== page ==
A pensioner died from heart failure caused by existing cardiac disease rather than from an allergic reaction to penicillin prescribed by a doctor, a court has heard.
David Townsend, 73, from Plymouth, died at home in May 2006. The prosecution contests that this was a result of Mr Townsend suffering anaphylactic shock after taking penicillin prescribed by Dr Mitra Nikkhah.
But Professor Kevin Channer has told Plymouth Crown Court: “I think this was a primary cardiac death.”
Professor Channer, an NHS consultant cardiologist at the Royal Hallamshire Hospital in Sheffield, was giving evidence for the defence in the trial of Dr Nikkhah.
The 41-year-old, who now lives and works in Dubai, has pleaded not guilty to manslaughter by gross negligence.
The prosecution claimed that both Mr Townsend and his wife Joan had told Nikkhah he was allergic to penicillin.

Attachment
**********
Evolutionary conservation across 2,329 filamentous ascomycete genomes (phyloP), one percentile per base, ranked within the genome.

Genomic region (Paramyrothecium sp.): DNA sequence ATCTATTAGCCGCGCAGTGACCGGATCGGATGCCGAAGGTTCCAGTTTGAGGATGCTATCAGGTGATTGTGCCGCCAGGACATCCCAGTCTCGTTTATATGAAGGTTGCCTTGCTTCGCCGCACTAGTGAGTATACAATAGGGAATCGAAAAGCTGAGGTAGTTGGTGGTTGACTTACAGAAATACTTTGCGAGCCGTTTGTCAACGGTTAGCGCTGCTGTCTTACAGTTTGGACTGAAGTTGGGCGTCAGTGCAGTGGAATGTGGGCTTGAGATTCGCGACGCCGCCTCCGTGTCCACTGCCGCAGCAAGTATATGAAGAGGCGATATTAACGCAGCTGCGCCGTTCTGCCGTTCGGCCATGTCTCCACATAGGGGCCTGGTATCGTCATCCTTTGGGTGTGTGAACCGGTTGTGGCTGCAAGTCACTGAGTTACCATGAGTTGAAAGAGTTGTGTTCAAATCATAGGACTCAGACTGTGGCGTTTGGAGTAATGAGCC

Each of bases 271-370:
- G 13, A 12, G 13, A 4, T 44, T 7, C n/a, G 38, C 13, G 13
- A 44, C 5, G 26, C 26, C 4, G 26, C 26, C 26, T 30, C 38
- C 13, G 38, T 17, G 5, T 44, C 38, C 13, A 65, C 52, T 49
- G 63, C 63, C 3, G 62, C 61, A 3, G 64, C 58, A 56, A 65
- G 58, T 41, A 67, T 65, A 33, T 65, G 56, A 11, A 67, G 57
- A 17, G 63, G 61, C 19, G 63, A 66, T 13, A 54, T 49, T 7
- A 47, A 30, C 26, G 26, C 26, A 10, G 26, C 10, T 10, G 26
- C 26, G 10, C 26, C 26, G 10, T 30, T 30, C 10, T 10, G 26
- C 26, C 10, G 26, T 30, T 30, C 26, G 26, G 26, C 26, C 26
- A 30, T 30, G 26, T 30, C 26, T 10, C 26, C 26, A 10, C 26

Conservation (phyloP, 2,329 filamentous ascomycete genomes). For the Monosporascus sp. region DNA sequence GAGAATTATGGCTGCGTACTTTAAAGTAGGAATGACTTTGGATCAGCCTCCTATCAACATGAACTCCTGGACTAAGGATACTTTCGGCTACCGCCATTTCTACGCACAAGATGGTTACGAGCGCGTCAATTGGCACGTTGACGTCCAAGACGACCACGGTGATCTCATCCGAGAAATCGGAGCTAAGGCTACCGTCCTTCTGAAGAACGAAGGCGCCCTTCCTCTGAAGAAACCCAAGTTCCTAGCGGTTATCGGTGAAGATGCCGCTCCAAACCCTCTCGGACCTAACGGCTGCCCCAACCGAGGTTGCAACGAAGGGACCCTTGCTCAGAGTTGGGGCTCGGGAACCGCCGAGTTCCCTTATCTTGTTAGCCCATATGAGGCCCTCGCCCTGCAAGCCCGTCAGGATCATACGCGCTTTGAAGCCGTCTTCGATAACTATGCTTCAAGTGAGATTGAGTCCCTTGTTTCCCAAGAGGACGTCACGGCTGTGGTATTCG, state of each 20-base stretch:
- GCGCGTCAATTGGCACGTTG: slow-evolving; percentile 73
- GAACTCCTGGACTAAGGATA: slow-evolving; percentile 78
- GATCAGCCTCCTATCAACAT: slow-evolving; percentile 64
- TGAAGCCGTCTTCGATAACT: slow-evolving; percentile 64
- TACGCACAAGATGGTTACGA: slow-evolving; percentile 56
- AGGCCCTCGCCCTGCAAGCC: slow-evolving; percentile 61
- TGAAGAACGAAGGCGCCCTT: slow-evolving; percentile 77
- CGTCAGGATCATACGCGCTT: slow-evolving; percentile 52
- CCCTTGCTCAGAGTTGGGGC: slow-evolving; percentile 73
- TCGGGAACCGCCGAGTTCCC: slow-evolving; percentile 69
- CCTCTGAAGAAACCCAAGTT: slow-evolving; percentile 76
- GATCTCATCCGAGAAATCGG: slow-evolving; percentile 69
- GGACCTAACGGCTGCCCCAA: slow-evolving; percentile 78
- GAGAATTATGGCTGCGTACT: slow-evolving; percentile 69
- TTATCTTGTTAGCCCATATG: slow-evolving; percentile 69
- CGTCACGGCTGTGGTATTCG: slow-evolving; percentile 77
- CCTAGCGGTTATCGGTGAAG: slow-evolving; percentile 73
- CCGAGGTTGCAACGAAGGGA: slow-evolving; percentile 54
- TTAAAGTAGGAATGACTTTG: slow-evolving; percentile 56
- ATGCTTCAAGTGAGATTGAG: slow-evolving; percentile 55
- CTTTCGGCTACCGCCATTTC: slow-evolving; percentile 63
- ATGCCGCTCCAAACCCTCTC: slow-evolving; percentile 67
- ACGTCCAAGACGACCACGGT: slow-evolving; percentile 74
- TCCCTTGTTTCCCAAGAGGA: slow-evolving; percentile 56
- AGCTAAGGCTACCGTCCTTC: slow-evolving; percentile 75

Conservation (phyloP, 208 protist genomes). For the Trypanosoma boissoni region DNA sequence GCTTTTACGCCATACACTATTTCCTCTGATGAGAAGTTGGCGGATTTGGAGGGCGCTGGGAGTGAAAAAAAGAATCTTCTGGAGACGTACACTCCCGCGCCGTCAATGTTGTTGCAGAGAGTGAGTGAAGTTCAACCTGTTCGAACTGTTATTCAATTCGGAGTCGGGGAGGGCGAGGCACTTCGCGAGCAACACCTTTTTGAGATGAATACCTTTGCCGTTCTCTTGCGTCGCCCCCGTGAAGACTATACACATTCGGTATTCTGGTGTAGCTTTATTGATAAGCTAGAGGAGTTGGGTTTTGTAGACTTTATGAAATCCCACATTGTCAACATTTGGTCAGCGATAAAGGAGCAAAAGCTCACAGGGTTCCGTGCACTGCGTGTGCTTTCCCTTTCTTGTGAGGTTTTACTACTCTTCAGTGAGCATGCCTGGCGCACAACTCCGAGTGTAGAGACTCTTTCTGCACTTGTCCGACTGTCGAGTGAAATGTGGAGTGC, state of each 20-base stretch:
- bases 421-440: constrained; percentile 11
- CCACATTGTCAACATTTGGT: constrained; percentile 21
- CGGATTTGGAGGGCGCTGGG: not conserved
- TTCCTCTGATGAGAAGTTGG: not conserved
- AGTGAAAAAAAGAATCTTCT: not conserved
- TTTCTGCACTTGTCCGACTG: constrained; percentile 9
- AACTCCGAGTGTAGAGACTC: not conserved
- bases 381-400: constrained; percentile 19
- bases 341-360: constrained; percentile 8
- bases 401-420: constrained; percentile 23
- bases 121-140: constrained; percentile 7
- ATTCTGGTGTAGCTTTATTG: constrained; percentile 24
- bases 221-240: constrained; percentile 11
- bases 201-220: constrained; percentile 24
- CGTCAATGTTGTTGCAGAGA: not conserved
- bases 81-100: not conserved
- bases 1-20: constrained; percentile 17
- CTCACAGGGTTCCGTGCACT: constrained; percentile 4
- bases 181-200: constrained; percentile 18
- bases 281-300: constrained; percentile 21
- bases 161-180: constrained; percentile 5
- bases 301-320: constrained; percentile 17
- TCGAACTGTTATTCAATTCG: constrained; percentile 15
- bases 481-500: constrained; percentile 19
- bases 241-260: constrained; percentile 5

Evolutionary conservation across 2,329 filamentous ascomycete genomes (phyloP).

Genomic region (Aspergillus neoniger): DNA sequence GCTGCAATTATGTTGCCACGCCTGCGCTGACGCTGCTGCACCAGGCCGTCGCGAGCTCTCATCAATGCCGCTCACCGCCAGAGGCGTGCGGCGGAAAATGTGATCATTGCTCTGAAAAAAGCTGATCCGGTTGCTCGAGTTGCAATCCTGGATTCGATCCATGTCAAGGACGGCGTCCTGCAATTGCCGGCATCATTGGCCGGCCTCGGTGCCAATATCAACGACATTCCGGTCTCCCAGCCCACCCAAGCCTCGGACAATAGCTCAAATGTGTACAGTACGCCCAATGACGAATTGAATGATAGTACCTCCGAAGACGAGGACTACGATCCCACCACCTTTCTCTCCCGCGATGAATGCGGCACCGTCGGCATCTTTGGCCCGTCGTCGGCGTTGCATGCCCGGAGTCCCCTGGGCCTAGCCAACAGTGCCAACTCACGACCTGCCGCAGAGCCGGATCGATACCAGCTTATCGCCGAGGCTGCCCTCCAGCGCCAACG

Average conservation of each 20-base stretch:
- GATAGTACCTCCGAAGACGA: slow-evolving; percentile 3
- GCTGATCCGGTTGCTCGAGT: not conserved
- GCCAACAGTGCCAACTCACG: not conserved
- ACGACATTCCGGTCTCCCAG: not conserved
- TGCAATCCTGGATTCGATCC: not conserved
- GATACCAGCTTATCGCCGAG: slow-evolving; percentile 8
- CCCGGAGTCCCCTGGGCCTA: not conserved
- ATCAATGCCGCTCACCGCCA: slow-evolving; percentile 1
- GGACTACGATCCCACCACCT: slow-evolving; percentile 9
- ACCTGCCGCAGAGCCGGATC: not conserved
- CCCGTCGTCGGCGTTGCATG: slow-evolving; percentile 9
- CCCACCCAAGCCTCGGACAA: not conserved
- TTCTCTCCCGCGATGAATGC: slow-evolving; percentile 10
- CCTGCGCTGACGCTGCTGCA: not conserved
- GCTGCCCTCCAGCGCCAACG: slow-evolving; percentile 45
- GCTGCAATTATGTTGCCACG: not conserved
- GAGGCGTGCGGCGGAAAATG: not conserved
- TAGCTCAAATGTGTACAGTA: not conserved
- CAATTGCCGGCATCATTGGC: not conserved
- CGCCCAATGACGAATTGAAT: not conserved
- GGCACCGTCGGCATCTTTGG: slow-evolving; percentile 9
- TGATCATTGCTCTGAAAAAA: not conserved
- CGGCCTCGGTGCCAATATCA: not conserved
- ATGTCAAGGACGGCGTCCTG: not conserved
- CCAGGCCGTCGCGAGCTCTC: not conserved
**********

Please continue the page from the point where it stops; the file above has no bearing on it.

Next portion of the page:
But the defendant, working as a locum at St Budeaux Health Centre in Plymouth at the time, told the police she did not remember this.
Mrs Townsend told the court that after her husband took the medication he became swollen “like a Michelin man” with his head three times the size.
Professor Channer said someone suffering a cardiac problem or failure could suffer swelling, particularly in a man of Mr Townsend’s history.
When asked: “Did he die from anyaphylatic reaction which precipitated cardiac arrest, in your view?”, Professor Channer answered: “It is possible he did. But I do not believe it is very likely.”
Copyright Press Association 2008